Because drooling can be embarrassing, it is important that when you suspect that allergies or infections are causing the discomfort of drooling, you may need to seek medical attention from your physician timely. This is important because, when treatment is administered early healing is guaranteed because drooling is a treatable health condition.’

Sleep Apnea

From the definition, drool is the unintentional flow of saliva from the mouth and because of this, drool will in most cases happen when you’re unconsciously asleep. When sleeping you don’t have any control of yourself especially when sleeping on your stomach or on your side. These sleeping position will facilitate an easy outflow of saliva from your mouth. Sleeping on your back would be ideal in curbing drooling.

drooling with sleep apnea

Having said that, how then does sleep apnea cause drooling? Sleep disorders like sleep apnea can cause you to drool because it blocks the airway. It doesn’t matter whether the sleep apnea is central or obstructive. All these conditions block the airway causing difficulties in breathing through the nose. And when breathing is distracted, more saliva is produced and retained in the mouth causing you to drool.

Life is a precious gift and must not be taken for granted. Therefore, you must not let sleep apnea bring you this discomfort and embarrassment. Seek help immediately from your primary healthcare giver for help. Upon assessment, they will advise if your condition only needs adjustment about your sleeping position or if it is serious and needs the touch of a specialist.

The Side Effect of Medications

Each time you get medication from your physician, they will tell you some of the side effects of the drugs they’re administering. The effects of medication can cause drooling as they are likely to increase the quantity of saliva in the body. This is mainly common with medications administered for Alzheimer’s disease, Myasthenia gravis, and Psychiatric disorders.

Side Effect of Medications

To address this, the patient must seek help from the specialist who administered the medication and not across the counter service.

Swallowing Difficulties Caused by Stroke/Neurological Disorders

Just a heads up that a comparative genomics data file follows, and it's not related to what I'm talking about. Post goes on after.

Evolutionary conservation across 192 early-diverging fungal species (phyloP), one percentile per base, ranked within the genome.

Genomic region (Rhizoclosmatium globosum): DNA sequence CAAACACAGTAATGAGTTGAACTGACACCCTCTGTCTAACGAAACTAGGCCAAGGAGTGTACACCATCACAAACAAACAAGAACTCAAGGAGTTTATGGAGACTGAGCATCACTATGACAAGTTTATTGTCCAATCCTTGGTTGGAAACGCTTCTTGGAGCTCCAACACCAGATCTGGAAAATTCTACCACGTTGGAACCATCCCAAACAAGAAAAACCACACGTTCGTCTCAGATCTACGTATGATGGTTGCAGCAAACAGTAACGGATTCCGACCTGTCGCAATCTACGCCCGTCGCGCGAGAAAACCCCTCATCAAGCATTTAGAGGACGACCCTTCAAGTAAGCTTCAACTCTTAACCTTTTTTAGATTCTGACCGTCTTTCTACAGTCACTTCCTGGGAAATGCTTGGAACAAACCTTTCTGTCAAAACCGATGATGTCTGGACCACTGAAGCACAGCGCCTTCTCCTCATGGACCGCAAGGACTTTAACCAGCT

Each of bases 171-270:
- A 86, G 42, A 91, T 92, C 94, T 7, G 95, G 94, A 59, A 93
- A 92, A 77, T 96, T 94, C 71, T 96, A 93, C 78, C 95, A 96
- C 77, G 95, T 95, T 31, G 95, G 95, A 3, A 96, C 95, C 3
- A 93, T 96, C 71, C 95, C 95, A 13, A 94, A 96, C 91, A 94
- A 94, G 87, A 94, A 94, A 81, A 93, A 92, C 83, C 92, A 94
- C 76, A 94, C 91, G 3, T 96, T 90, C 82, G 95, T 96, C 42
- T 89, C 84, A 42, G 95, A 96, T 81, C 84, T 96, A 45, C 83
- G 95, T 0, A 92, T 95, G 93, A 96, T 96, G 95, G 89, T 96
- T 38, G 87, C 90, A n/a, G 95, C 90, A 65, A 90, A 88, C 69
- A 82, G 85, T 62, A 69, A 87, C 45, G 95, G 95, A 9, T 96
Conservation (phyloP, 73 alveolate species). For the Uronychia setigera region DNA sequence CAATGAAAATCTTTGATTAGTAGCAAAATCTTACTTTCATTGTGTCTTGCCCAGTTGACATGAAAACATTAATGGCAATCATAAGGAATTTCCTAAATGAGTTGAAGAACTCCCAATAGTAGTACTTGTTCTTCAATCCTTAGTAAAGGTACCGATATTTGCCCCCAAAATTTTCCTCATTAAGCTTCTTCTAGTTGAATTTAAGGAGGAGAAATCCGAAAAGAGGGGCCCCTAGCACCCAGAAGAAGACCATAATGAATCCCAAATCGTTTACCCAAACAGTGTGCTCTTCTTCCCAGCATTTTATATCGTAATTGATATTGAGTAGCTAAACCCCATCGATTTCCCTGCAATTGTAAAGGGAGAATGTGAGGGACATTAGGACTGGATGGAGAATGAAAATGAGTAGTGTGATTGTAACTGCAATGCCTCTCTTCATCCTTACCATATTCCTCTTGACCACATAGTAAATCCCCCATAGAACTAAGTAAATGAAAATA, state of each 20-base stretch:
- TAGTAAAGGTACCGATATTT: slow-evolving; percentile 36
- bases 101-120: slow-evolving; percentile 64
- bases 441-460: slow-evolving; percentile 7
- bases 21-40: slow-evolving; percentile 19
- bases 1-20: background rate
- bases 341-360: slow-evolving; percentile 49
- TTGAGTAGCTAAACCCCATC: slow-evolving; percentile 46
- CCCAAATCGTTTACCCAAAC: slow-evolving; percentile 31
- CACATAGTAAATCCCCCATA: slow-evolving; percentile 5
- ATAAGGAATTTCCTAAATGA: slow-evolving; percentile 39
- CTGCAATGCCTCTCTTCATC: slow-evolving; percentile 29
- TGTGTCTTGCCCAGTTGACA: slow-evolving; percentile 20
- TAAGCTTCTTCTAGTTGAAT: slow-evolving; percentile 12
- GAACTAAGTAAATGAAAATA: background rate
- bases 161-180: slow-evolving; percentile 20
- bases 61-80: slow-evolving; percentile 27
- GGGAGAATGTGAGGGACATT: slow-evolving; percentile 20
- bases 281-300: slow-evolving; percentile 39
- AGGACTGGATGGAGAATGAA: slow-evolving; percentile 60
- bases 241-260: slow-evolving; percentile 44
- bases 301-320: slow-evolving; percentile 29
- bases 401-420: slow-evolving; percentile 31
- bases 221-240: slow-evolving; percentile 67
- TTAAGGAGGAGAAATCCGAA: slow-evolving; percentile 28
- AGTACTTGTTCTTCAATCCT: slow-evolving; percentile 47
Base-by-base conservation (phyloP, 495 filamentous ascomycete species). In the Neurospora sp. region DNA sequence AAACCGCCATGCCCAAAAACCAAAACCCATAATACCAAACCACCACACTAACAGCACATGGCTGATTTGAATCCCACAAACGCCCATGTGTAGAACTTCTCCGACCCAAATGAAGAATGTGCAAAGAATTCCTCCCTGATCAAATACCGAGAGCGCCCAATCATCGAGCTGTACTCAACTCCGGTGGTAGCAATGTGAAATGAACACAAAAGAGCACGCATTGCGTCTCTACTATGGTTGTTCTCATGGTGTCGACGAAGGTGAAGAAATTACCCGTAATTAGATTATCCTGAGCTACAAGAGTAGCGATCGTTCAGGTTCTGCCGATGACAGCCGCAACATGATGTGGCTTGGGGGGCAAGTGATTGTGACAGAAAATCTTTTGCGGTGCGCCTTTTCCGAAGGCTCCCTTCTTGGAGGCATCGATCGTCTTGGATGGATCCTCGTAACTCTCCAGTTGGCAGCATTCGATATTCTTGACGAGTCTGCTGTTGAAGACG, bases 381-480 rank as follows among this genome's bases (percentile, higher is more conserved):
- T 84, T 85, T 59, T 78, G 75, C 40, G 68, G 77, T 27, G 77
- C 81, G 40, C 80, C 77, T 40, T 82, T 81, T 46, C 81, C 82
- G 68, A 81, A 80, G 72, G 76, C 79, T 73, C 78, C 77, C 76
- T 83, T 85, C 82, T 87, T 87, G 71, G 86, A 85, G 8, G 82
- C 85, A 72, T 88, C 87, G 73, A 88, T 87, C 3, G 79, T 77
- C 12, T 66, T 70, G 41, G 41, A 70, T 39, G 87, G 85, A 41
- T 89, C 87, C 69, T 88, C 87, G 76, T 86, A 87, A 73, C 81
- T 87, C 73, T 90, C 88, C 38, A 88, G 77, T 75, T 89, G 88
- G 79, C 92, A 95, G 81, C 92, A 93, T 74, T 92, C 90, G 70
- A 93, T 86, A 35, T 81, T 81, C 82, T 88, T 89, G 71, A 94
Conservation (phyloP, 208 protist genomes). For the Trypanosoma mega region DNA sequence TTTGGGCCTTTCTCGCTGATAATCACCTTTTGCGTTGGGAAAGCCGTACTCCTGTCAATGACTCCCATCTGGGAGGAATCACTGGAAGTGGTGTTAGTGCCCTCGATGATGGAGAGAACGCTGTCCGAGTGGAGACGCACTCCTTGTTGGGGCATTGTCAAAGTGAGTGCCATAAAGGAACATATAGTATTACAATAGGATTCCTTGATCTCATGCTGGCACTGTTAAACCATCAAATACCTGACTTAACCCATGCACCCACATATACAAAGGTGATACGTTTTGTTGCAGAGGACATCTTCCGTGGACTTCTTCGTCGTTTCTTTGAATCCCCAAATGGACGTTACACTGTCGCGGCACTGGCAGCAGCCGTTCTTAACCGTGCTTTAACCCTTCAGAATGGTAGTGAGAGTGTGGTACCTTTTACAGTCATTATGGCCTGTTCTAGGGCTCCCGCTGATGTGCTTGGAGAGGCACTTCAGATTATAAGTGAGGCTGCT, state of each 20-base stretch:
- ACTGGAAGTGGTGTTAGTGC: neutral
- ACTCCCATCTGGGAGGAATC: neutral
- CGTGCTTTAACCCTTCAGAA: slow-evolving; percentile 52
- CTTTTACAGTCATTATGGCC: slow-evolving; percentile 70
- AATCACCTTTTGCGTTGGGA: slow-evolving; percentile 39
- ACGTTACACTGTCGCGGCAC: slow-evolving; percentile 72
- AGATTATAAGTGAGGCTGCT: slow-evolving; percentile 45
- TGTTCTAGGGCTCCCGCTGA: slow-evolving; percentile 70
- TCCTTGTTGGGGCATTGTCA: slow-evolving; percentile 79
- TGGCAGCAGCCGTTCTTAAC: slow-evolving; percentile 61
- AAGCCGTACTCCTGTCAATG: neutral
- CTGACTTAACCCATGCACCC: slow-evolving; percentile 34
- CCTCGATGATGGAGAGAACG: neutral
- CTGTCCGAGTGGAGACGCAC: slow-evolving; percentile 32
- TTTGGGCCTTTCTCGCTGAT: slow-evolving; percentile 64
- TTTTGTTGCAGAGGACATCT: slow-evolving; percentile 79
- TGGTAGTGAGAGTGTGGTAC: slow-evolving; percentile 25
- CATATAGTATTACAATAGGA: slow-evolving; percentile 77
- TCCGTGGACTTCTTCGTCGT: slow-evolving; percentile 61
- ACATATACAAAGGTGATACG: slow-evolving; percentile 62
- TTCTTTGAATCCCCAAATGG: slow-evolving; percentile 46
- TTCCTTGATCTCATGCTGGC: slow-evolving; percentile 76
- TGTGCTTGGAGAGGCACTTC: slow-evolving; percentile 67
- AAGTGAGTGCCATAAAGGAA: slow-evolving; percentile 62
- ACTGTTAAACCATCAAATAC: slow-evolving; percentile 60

Health conditions like stroke or some neurologic disorder can trigger dysphagia a condition that occurs when one is having difficulties in swallowing. Such conditions hinder even the swallowing of saliva. This then causes an excess of saliva which leads to drooling.

Swallowing Difficulties

Dysphagia is a condition associated with nervous system disorders like Bell’s Palsy, Parkinson's disease, and Amyotrophic lateral sclerosis. Stroke on the other hand hinders the smooth flow of blood to various parts of the body through to the brain which causes blood clots or a broken blood vessel. When treatment is not done timely, the patient can have a nervous system breakdown leading to difficulty in swallowing and drooling.

  • Epiglottitis


This is that rear infection-causing sudden swelling of the epiglottis which is a plate of cartilage just behind the throat essential for swallowing. And we’ve stated above, when swallowing is hindered, more saliva accumulates leading to drooling.

  • Guillain-Barre syndrome

Guillain-Barre syndrome

This is a very dangerous autoimmune disorder that kills nerves all over the body. Dead nerves don’t communicate to the brain hence less circulation leading to drooling.


You must have come to us curious about drooling in your sleep. I hope this article will answer your questions. This kind of situation is relatively common, so there is no need to panic when it happens. You just need to know the cause of this situation in time. In combination with the self-diagnosis above, see which type you fall into. If it is more serious, discuss it with your doctor.